Inactivation of HCoV-NL63 and SARS-CoV-2 in aqueous solution by 254 nm UV-C.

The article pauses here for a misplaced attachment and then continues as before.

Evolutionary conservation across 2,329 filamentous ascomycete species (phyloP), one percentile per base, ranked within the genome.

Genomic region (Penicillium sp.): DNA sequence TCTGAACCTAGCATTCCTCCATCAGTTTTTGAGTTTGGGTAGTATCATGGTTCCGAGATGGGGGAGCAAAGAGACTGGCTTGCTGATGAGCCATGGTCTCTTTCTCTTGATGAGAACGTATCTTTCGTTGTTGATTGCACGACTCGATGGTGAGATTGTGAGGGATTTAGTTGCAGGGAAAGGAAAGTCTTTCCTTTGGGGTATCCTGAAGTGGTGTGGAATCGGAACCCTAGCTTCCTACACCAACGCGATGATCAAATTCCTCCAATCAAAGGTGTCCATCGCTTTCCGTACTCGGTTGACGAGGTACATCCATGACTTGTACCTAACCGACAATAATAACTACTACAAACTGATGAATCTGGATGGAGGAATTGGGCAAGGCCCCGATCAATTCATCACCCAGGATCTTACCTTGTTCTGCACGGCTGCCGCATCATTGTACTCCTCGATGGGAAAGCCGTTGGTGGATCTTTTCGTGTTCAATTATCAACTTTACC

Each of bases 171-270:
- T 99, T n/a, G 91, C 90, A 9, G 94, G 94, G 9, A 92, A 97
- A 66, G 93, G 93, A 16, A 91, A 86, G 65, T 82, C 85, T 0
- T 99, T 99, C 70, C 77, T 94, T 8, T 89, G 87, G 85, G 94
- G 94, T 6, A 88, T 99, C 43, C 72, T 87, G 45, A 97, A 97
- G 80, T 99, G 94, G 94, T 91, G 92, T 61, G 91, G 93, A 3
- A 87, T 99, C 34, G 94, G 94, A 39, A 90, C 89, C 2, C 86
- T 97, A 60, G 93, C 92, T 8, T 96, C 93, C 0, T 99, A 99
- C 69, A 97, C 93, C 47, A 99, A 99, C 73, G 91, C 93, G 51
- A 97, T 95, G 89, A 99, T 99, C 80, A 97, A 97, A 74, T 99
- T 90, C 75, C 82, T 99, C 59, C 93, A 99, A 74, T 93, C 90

Ultraviolet germicidal irradiation (UVGI) is a highly effective means of inactivating many bacteria, viruses, and fungi. UVGI is an attractive viral mitigation strategy against coronaviruses, including the severe acute respiratory syndrome coronavirus 2 (SARS-CoV-2), the cause of the coronavirus disease-2019 (COVID-19) pandemic. This investigation measures the susceptibility of two human coronaviruses to inactivation by 254 nm UV-C radiation. Human coronavirus NL63 and SARS-CoV-2 were irradiated in a collimated, dual-beam, aqueous UV reactor. By measuring fluence and integrating it in real-time, this reactor accounts for the lamp output transients during UVGI exposures. The inactivation rate constants of a one-stage exponential decay model were determined to be 2.050 cm2 /mJ and 2.098 cm2 /mJ for the NL63 and SARS-CoV-2 viruses, respectively. The inactivation rate constant for SARS-CoV-2 is within 2% of that of NL63, indicating that in identical inactivation environments, very similar UV 254 nm deactivation susceptibilities for these two coronaviruses would be achieved. Given the inactivation rate constant obtained in this study, doses of 1.1 mJ/cm2 , 2.2 mJ/cm2 , and 3.3 mJ/cm2 would result in a 90%, 99%, and 99.9% inactivation of the SARS-CoV-2 virus, respectively. The inactivation rate constant obtained in this study is significantly higher than values reported from many 254 nm studies, which suggests greater UV susceptibility to the UV-C than what was believed. Overall, results from this study indicate that 254 nm UV-C is effective for inactivation of human coronaviruses, including SARS-CoV-2.
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